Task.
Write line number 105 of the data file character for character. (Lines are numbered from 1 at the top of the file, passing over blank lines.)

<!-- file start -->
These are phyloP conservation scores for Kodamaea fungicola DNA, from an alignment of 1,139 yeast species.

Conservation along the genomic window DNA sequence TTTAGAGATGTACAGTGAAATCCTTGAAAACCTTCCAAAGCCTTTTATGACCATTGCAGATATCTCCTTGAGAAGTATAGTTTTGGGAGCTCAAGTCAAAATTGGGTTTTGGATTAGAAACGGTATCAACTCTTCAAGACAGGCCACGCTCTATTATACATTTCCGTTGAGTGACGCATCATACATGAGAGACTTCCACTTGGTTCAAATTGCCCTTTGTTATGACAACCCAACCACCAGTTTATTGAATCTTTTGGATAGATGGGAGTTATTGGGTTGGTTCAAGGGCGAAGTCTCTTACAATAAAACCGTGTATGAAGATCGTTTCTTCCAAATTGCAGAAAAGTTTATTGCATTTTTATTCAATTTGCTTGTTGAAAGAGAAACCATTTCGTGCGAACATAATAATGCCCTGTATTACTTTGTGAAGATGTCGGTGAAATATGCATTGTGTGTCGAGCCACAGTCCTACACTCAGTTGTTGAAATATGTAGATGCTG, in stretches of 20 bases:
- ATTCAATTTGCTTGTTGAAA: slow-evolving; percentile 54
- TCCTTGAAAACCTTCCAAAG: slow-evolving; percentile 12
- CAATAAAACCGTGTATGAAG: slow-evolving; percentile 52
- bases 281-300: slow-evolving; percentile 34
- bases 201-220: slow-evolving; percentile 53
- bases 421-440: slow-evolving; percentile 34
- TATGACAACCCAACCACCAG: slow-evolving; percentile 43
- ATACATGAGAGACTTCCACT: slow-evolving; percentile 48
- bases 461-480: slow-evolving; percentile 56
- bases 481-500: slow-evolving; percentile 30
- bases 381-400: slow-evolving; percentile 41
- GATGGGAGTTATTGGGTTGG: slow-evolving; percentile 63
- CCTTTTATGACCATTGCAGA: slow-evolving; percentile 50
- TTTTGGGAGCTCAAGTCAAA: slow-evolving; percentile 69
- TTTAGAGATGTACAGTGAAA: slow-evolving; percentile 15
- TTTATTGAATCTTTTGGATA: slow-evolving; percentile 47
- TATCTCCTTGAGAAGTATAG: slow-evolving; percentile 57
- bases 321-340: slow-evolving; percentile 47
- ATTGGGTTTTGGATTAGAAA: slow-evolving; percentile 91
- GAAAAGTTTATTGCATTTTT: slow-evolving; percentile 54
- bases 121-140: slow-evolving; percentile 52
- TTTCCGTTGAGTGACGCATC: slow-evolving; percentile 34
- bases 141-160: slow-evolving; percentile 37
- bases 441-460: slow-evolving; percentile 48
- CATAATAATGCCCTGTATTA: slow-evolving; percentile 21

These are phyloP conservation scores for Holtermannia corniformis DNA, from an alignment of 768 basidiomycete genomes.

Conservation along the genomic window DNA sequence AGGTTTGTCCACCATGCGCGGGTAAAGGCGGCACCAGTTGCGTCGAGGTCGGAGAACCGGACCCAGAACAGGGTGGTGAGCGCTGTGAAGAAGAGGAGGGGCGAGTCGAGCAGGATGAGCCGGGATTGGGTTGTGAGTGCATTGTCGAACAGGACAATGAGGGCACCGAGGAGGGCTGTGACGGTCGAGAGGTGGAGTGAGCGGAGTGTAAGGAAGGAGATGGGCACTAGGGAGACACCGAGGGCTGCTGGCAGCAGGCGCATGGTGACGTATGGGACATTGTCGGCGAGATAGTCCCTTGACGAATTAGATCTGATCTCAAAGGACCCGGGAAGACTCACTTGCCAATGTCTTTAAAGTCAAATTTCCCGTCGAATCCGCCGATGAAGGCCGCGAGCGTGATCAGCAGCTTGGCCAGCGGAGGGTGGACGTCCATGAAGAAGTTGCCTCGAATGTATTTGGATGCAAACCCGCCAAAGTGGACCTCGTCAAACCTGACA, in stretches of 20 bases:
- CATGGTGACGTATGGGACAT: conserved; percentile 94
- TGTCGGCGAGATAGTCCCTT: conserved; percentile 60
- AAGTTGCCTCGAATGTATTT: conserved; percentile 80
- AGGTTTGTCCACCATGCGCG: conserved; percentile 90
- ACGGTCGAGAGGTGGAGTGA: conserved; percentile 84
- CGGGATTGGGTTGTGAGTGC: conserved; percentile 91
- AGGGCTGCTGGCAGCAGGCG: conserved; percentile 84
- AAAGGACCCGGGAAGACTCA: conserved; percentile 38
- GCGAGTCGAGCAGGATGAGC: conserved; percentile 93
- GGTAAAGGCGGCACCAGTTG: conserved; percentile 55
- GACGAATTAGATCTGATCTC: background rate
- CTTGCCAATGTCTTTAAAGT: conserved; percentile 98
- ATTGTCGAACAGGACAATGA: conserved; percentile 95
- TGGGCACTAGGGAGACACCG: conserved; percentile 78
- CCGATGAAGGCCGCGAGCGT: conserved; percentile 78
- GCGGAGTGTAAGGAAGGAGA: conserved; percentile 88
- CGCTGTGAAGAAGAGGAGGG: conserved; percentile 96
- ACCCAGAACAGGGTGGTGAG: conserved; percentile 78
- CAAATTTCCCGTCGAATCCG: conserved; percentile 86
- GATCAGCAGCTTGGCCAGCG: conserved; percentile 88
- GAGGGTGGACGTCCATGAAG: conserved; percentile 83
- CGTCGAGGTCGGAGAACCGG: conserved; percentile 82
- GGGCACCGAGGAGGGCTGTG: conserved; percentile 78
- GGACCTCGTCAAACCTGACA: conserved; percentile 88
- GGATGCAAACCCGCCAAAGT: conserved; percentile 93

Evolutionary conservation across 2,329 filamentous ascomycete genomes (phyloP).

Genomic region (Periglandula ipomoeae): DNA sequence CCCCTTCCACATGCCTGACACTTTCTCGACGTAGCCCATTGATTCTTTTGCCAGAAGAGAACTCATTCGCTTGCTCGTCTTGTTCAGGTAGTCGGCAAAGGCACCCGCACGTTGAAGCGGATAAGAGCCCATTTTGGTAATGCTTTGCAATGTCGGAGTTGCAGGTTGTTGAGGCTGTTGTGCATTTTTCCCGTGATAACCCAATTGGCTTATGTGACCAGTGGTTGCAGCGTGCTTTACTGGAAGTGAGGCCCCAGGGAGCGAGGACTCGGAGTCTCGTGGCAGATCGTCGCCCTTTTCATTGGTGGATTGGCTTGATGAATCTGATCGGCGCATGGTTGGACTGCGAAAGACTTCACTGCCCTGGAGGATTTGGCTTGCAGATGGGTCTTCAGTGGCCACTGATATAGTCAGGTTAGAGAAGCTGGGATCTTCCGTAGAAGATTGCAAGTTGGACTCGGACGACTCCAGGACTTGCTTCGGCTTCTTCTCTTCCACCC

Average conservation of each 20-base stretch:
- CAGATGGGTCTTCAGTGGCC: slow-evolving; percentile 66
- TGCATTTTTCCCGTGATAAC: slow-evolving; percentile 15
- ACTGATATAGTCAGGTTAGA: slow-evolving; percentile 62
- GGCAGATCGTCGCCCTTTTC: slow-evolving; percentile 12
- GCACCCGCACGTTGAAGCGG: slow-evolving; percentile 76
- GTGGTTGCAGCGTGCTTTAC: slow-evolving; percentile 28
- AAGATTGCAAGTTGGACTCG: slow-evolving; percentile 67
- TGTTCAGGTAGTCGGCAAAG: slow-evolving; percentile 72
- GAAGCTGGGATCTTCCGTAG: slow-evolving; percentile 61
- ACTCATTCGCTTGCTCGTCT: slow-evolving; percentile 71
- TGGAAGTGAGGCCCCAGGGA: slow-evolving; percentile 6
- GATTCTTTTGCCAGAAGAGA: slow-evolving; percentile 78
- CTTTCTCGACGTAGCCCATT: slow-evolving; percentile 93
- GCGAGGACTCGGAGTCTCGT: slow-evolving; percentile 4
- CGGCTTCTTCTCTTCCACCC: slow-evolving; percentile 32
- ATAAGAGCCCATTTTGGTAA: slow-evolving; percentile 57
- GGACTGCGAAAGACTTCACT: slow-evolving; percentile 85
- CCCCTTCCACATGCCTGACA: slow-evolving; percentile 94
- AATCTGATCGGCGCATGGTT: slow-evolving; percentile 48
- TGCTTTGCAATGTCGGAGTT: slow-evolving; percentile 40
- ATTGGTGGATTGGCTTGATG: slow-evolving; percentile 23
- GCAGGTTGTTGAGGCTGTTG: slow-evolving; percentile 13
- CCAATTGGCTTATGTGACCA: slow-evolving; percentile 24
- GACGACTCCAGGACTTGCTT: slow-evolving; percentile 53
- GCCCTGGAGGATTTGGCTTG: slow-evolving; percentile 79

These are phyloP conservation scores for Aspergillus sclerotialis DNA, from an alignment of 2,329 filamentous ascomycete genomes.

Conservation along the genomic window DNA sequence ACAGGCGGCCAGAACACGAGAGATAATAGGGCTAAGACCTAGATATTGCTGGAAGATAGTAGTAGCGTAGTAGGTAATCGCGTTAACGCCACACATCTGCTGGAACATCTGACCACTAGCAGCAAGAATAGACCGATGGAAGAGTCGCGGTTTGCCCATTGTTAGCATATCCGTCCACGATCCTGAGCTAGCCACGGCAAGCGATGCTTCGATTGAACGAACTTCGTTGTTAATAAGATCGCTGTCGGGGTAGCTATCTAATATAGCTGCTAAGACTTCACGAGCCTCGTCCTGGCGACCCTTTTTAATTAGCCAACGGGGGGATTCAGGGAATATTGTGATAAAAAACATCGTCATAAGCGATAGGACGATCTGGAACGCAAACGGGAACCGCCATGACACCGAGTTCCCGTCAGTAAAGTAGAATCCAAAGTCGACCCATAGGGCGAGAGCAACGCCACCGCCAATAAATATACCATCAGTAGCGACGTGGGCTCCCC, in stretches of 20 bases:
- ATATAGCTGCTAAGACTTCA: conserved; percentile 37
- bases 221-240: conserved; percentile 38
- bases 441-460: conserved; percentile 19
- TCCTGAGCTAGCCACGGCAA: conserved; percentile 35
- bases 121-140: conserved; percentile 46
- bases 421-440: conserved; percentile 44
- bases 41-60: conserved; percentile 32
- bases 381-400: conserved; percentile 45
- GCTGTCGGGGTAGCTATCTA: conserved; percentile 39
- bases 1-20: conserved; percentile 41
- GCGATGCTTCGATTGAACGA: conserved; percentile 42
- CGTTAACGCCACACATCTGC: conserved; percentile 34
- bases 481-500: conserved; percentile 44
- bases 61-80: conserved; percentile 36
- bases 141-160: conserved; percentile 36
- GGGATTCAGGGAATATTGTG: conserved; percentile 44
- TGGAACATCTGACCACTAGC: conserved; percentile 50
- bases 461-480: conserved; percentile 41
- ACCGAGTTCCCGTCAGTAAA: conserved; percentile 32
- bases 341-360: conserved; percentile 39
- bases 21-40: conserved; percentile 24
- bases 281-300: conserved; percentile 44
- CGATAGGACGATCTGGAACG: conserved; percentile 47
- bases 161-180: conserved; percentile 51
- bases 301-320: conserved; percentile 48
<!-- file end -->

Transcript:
- bases 21-40: conserved; percentile 24